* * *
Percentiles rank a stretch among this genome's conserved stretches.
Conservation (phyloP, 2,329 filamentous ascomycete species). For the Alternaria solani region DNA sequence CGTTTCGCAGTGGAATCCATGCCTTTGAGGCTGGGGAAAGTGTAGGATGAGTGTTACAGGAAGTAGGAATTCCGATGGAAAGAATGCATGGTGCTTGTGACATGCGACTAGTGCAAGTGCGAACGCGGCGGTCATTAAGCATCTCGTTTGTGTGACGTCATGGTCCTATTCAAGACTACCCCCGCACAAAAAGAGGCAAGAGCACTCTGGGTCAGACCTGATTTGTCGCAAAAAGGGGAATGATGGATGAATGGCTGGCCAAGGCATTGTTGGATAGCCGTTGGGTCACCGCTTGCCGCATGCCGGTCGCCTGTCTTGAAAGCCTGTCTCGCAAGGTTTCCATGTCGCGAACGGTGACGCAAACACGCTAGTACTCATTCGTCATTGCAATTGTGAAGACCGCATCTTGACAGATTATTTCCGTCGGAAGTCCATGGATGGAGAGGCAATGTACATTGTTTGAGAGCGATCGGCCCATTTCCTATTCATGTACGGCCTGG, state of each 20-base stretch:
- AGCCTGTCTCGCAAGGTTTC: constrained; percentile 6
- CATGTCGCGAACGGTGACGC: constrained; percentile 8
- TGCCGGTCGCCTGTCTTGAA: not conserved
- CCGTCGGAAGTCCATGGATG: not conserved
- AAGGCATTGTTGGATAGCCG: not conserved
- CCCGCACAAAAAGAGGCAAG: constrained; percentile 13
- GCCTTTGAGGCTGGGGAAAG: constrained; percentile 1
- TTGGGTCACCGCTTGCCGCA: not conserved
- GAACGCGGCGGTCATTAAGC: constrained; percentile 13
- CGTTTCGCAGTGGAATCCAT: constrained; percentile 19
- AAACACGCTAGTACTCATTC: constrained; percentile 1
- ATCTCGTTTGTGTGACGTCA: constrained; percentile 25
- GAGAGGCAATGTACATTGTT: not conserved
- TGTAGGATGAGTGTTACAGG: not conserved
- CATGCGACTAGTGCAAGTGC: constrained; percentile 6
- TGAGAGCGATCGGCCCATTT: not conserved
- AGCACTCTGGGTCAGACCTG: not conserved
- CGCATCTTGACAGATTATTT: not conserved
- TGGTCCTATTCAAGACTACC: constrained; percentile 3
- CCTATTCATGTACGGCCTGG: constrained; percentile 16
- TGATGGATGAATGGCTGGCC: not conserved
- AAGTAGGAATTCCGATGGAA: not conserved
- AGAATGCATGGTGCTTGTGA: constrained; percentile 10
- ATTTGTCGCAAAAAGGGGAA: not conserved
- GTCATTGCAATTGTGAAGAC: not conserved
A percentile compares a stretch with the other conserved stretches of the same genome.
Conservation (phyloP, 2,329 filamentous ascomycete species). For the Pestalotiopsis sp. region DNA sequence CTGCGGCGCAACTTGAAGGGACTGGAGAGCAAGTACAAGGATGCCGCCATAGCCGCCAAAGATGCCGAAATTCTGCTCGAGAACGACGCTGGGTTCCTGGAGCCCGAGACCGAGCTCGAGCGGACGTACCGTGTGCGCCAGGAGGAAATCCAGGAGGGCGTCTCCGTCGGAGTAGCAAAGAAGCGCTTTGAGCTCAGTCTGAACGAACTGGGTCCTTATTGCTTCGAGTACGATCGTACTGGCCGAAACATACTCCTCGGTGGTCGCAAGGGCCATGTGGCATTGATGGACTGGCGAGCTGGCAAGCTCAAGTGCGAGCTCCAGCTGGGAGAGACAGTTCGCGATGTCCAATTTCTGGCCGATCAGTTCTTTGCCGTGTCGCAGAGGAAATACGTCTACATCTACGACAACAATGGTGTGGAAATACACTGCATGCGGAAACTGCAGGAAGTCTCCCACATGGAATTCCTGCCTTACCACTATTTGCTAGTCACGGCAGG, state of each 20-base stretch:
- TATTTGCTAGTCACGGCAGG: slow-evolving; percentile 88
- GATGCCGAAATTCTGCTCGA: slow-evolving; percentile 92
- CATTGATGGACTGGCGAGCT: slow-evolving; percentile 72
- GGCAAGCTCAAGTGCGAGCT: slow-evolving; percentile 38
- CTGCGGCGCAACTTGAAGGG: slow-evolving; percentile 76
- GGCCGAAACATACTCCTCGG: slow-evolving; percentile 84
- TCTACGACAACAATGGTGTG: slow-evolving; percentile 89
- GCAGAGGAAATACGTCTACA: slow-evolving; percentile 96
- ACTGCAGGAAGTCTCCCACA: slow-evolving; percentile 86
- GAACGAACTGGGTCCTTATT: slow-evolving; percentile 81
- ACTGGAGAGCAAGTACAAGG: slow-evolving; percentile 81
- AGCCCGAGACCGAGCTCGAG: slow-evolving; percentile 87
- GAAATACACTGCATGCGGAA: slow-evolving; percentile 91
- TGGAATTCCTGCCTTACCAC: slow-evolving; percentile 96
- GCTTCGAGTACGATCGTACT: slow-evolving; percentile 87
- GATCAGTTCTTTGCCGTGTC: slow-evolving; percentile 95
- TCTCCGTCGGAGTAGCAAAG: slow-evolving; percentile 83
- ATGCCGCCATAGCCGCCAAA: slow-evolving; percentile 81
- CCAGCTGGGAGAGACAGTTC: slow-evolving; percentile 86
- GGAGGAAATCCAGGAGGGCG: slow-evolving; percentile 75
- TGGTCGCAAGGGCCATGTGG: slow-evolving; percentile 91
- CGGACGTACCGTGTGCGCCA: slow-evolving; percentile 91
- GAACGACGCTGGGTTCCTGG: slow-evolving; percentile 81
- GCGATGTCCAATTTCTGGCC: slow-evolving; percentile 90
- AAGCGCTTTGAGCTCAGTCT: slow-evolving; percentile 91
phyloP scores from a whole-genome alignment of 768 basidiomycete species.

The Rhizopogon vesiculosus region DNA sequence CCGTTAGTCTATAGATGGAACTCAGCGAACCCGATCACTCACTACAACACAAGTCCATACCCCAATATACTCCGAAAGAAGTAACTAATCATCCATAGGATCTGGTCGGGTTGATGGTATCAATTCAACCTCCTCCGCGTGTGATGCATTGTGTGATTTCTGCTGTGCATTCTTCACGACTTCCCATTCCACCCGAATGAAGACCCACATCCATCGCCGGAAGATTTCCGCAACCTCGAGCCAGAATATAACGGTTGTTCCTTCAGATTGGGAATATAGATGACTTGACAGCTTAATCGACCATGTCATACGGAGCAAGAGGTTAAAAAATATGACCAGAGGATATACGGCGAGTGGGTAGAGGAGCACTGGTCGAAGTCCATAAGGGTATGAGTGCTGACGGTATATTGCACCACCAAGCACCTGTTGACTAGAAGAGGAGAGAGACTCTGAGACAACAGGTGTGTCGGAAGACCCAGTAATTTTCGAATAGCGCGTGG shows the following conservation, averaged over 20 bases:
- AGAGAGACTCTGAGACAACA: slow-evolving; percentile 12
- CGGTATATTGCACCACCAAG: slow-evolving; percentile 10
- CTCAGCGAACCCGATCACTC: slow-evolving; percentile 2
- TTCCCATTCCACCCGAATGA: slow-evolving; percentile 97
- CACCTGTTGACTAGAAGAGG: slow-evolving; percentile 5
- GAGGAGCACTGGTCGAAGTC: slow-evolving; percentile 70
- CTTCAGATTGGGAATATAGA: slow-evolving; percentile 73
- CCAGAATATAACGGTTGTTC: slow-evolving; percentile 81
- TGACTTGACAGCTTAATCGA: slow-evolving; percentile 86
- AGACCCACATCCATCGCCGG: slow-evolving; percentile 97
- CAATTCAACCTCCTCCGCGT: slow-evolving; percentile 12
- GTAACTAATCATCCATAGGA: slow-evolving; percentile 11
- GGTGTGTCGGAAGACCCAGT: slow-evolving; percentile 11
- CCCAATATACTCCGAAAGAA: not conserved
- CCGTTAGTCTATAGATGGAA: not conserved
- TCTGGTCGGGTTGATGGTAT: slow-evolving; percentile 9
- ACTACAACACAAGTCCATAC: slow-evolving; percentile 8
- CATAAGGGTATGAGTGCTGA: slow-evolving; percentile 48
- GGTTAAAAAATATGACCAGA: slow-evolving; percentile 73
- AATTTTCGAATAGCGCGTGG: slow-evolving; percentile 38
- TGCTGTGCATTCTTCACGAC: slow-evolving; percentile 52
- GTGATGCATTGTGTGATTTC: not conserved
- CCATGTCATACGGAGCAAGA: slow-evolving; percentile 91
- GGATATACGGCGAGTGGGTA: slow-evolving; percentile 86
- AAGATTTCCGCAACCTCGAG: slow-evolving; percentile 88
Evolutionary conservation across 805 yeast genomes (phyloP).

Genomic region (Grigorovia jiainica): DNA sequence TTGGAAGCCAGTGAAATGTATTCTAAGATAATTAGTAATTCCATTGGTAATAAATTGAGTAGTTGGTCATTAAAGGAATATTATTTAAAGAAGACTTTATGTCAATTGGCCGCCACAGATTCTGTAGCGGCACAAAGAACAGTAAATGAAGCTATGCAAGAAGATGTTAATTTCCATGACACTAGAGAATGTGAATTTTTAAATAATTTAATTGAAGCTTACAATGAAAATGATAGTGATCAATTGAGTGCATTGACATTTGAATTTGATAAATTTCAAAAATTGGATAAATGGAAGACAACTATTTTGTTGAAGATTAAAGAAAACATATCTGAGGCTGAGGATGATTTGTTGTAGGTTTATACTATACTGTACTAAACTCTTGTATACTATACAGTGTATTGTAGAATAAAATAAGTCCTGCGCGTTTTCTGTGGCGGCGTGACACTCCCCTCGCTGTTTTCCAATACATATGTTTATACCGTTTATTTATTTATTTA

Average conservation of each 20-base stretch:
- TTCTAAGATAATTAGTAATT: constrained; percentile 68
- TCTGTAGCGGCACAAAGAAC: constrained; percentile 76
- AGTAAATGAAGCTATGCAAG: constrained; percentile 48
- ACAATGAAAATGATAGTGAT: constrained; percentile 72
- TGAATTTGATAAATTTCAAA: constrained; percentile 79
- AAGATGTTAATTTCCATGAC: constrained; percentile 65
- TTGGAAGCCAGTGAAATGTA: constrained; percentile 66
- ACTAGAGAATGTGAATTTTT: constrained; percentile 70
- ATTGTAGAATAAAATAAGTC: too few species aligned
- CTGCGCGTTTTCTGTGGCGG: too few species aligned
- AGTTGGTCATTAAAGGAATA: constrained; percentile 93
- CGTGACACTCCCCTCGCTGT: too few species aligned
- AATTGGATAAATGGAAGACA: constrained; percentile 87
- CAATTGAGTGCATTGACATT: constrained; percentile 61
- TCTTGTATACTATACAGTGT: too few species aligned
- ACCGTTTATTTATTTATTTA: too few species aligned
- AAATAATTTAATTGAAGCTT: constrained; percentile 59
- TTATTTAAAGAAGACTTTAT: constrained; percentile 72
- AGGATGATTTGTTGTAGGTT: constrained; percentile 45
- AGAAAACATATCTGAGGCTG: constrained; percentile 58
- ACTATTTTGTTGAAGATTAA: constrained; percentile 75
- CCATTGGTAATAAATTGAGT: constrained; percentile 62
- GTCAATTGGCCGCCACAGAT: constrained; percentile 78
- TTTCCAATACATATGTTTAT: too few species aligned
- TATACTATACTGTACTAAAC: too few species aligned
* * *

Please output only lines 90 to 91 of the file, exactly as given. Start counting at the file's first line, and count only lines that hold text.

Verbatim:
- AAGATGTTAATTTCCATGAC: constrained; percentile 65
- TTGGAAGCCAGTGAAATGTA: constrained; percentile 66